Abby is enthusiastic for the next twenty years in technology because:

For a woman in technology, there is a tremendous amount of obstacles — some of which I have only recently realized. When I first started in my career, there was a lot of acceptance of bad behavior because “it was the way the world worked.” As a woman, you had to work harder and be better than your male counterpart just to reach equal footing.

The world is finally starting to change. We are finally starting to believe the world does not actually “work” that way. I am really enthusiastic for the next twenty years in technology. A diverse group of people can bring so much power to our industry.

Today, I am privileged to have the role of Executive Director of the Cloud Foundry Foundation, the open source software foundation charged with holding the intellectual property for Cloud Foundry, an open source Cloud Application Platform. As a foundation, we are responsible for ensuring the continued success of the open source project, as well as ensuring that it has a sustainable ecosystem and community around it.

A diverse group of people can bring so much power to our industry.

This job offers an amazing opportunity to work with a brilliant team, an exceptional board of directors and a community that continues to inspire me with its talent and drive. I’ve worked with incredible people and technology throughout the years. It hasn’t always been easy but perseverance in the face of any challenge has always been my strength. In my current role, I make an impact with our member companies, have the opportunity to learn from an incredible board, solve hard problems, and work with an exceptional team. But more importantly, I am having fun!

Being a woman in technology

Many women don’t receive support, whether they have just made the decision to major in a technical area or have been in technology for years. When you head down any career path, it can be challenging to find mentors who are the right fit and who are open to taking on mentees to support.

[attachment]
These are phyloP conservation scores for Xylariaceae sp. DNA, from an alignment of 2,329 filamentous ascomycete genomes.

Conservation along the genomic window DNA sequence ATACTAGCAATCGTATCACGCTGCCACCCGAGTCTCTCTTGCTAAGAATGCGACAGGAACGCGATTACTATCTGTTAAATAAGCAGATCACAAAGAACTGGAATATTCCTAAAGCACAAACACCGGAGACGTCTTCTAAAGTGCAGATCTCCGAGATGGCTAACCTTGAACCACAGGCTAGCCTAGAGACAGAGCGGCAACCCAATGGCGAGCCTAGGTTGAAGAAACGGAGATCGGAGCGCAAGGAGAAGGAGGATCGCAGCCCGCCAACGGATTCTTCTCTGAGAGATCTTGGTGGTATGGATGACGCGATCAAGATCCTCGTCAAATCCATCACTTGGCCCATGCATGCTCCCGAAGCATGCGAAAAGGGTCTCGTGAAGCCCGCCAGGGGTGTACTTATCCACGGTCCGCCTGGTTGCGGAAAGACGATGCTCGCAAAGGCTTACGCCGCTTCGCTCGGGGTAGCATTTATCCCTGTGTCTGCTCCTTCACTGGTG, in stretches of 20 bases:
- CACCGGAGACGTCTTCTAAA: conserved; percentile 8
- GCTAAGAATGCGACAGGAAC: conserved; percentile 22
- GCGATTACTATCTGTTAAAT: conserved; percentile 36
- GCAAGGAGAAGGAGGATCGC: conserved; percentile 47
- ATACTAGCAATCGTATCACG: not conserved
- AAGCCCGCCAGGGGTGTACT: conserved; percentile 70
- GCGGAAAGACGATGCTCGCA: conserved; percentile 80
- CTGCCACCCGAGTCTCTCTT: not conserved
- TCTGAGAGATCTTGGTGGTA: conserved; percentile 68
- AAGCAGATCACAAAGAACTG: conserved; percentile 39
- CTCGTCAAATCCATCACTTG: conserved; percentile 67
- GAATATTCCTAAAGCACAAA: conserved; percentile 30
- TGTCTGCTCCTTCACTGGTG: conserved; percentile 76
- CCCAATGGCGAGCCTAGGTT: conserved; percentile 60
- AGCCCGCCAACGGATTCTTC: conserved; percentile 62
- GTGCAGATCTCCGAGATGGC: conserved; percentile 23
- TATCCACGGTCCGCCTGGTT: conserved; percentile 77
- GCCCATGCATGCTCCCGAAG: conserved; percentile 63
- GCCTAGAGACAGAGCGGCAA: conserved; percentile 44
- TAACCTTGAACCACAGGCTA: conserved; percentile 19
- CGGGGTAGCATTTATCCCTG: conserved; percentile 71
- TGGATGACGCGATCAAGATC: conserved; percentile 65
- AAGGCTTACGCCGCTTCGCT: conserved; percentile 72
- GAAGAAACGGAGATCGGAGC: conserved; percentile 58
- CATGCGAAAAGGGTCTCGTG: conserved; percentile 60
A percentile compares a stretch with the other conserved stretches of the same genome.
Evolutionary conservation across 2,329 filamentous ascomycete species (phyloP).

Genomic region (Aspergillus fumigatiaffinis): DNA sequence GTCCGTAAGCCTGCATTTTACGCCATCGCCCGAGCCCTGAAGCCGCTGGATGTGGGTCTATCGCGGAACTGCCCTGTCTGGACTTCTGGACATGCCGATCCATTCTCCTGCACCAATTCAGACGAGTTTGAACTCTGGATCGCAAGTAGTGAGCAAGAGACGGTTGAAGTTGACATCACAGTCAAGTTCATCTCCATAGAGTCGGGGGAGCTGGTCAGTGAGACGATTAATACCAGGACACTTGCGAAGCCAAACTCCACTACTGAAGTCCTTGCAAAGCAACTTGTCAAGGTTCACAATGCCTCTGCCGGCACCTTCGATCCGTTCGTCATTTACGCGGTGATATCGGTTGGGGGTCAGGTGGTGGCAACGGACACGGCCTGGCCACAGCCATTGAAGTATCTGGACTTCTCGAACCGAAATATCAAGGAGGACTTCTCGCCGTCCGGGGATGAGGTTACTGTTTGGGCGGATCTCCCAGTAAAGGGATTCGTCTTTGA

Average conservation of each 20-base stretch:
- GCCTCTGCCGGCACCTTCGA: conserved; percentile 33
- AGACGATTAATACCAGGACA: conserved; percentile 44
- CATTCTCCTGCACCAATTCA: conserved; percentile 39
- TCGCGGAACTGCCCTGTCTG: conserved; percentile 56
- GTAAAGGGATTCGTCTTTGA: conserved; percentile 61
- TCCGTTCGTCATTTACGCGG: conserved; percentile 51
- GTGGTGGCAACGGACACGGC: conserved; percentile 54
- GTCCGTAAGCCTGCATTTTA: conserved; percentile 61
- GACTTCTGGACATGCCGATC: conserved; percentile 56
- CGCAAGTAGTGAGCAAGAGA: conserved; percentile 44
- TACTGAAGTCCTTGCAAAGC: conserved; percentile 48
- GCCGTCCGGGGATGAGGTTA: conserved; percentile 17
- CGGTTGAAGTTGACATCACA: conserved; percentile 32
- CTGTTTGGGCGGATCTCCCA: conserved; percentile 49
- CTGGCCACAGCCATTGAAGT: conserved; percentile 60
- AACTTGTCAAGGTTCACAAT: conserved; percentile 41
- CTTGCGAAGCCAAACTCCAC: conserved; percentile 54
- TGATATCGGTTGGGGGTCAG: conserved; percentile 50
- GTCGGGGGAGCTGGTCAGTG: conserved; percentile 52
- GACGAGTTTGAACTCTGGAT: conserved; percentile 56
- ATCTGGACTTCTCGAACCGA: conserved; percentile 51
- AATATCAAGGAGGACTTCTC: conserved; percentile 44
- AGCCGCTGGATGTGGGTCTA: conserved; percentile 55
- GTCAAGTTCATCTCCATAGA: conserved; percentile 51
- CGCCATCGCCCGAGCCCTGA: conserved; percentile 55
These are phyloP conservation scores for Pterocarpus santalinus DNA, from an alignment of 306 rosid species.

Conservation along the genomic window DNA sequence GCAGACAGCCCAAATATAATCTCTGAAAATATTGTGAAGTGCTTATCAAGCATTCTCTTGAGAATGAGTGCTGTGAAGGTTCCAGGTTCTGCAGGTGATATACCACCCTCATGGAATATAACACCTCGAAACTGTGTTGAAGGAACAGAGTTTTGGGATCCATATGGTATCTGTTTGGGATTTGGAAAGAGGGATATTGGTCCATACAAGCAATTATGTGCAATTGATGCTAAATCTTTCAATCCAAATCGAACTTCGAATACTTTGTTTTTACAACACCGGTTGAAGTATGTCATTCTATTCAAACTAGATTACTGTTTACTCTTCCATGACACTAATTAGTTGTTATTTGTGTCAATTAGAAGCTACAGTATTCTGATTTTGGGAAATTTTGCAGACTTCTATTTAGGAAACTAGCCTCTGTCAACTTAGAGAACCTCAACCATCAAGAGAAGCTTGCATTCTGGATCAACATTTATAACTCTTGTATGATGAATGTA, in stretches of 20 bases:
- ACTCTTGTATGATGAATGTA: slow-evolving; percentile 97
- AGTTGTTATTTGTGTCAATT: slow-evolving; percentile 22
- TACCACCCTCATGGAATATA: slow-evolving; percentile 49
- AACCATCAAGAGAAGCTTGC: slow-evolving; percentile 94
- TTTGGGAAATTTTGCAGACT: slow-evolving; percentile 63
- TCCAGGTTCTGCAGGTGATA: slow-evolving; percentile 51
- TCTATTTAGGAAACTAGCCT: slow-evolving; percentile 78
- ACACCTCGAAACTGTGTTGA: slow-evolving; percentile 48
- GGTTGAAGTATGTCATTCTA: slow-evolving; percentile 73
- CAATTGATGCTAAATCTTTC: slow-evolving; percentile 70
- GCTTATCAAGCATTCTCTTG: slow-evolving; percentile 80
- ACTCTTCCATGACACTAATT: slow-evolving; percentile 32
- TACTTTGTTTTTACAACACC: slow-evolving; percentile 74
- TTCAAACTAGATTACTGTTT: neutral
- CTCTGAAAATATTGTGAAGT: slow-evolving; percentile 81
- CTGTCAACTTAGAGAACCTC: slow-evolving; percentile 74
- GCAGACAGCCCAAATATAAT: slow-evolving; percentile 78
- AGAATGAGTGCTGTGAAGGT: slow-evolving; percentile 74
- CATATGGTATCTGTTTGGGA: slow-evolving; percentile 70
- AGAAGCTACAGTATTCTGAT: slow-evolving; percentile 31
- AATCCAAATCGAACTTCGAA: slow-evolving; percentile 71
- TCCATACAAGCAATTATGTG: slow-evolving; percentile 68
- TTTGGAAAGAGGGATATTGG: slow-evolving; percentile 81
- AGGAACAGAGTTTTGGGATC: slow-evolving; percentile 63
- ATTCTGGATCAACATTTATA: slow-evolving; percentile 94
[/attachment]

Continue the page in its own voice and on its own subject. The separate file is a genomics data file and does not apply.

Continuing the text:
Some organizations are old boys’ clubs — with few if any women in leadership positions and it can be incredibly hard to make a cultural shift unless it is from the top down.

There is a lack of inclusion to which men can be blind. I recently heard Kara Swisher speak about interviewing male CEOs who had never experienced this challenge, so they didn’t believe how deep of a problem it is. Of course, there are systemic issues within our wider society, such as a lack of consideration for working mothers or insufficient maternity leave policies. The more challenges women face, the weaker the pipeline becomes. If women lack support, there will be fewer women looking to enter the industry, period. We must continue to improve this.

Women in STEM

It’s a vicious cycle: if more women worked in STEM, they wouldn’t face this same level of exclusion. If they didn’t face exclusion, more women would work in STEM. More diverse perspectives  —not only women’s but those from all types of unique backgrounds— offer up more voices and opinions, and provide greater opportunities to solve problems collaboratively.

Some organizations are old boys’ clubs — with few if any women in leadership positions and it can be incredibly hard to make a cultural shift unless it is from the top down.

Where is the diversity discussion headed?

This is not an easy problem to solve. Fortunately, there has been traction in recent years with organizations that have made it a priority to bring in executives who identify with traditionally underrepresented groups. Diversity is key to moving the industry forward; it helps us foster a sustainable and open community, and ensures continuous innovation.

We focus on inclusion here at the Cloud Foundry Foundation, such as bringing the best and brightest speakers to our events so that a diverse set of perspectives are shared. This year, we actually have more women giving keynotes than men at our upcoming Silicon Valley Summit, which sadly, is not typical in this industry.

Tips & tricks

  • Be vocal and speak up for yourself. You bring as much to the table as your male counterparts
  • Be confident in your own abilities.
  • Know your value and trust your gut.

That is advice I would give to any woman in the workforce, whether or not she works in technology.

 

Author
Gabriela Motroc
Gabriela Motroc is an online editor for JAXenter.com. Before working at S&S Media she studied International Communication Management at The Hague University of Applied Sciences.